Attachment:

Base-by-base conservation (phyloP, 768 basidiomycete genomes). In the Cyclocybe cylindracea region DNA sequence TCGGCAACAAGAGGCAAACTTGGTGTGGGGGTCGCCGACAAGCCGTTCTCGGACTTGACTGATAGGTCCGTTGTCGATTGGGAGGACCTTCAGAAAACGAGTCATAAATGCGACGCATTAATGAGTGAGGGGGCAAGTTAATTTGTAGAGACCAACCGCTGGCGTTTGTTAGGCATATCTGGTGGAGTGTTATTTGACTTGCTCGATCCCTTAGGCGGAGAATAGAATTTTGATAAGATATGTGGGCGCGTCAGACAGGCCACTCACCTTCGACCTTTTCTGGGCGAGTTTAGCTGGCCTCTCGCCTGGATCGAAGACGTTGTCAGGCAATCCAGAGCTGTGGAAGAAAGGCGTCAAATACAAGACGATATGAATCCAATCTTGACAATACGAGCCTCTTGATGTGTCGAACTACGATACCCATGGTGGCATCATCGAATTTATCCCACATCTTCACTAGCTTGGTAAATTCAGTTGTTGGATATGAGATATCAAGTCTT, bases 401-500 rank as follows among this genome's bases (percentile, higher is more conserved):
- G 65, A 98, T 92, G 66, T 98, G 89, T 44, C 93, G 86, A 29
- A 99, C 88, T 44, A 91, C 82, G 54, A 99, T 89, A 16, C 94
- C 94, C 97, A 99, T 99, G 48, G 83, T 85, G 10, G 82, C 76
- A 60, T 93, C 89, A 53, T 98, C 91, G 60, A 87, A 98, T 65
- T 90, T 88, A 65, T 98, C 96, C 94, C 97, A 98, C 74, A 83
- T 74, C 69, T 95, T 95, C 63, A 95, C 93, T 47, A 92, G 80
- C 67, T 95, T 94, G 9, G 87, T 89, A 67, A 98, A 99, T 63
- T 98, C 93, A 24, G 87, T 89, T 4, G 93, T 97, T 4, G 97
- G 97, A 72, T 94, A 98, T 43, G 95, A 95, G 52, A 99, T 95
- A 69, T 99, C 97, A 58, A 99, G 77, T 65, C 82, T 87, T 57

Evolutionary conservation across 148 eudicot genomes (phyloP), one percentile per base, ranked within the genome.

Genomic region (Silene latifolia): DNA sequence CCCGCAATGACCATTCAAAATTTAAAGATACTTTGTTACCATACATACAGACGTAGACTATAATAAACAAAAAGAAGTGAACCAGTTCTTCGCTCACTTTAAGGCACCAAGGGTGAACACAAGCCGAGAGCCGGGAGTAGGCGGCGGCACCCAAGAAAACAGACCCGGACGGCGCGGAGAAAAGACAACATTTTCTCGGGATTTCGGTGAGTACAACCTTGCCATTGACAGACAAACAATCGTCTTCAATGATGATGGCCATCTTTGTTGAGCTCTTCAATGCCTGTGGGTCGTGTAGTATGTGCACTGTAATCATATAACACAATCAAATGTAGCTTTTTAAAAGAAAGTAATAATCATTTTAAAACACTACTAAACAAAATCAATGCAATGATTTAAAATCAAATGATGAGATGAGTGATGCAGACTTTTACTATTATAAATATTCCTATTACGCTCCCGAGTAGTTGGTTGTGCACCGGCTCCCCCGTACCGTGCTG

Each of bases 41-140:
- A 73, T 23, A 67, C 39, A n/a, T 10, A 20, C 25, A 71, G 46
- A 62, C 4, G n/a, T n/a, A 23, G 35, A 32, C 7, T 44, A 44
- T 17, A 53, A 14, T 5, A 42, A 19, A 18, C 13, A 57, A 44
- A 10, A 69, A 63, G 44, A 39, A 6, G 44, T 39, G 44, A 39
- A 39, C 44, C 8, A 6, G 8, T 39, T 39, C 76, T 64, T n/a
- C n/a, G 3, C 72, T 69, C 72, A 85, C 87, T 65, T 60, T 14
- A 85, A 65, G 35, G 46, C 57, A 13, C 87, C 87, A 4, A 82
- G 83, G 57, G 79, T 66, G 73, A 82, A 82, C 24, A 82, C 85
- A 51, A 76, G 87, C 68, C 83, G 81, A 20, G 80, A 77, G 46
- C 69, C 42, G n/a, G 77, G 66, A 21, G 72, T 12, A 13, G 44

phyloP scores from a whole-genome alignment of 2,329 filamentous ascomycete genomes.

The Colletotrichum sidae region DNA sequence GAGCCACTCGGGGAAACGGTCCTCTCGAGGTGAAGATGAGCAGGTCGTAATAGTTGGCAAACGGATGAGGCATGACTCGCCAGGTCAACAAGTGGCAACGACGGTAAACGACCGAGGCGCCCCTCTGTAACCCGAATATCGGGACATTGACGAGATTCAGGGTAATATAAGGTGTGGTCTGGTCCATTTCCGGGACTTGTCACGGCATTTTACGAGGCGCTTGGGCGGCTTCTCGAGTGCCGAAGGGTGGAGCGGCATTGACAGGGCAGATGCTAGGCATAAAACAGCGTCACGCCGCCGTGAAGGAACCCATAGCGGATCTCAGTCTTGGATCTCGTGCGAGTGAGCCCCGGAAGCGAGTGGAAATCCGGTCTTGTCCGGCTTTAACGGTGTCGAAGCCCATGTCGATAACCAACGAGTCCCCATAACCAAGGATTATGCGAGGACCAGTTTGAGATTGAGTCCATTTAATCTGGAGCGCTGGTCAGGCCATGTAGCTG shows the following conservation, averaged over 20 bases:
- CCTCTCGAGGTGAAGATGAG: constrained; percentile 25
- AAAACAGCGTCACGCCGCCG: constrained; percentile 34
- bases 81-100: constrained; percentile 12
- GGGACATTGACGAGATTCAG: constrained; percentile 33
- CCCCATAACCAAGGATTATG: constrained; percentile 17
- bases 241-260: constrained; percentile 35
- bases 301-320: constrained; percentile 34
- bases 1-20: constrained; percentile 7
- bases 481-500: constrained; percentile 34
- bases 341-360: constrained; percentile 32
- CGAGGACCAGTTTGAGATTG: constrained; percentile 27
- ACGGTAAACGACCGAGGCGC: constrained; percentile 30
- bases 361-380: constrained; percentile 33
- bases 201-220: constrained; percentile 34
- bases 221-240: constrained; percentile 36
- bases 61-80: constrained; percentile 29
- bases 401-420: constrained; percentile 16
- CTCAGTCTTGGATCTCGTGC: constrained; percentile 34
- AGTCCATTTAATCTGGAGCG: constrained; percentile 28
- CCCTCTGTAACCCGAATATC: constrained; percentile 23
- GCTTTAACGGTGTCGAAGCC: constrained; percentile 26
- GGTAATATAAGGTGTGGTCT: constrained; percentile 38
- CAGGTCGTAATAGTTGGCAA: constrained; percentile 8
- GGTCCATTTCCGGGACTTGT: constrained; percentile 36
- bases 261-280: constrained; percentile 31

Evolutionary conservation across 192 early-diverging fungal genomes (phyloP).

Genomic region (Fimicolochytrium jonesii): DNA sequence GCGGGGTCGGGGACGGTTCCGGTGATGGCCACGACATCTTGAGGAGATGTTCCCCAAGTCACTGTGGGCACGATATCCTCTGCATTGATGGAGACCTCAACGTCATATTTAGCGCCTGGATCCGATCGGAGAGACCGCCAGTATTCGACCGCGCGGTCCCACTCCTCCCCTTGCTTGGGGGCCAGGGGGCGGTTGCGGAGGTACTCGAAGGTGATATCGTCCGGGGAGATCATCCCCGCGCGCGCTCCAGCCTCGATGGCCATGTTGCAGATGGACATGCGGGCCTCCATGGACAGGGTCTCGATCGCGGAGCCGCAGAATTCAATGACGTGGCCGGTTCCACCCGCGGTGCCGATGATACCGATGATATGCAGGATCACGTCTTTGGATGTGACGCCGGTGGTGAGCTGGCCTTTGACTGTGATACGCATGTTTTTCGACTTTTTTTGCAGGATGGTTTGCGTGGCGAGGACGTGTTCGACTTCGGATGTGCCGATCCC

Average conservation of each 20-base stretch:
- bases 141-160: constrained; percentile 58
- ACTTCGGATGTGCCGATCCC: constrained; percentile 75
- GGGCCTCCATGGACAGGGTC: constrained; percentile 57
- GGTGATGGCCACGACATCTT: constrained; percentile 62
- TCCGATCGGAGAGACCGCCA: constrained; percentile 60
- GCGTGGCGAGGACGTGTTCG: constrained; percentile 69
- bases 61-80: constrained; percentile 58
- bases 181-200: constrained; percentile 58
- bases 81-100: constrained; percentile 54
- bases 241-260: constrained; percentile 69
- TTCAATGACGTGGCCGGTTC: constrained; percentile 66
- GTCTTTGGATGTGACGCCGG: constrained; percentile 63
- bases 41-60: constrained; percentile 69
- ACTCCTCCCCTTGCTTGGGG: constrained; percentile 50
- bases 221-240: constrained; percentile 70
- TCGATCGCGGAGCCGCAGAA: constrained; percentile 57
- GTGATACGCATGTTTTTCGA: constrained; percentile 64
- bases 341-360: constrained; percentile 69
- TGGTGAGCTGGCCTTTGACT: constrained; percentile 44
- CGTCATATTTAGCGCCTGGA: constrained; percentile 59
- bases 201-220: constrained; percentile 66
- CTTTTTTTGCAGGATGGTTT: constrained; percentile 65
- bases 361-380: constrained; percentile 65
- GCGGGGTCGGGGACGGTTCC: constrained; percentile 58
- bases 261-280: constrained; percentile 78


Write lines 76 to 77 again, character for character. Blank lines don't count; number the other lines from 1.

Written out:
- CTTTTTTTGCAGGATGGTTT: constrained; percentile 65
- bases 361-380: constrained; percentile 65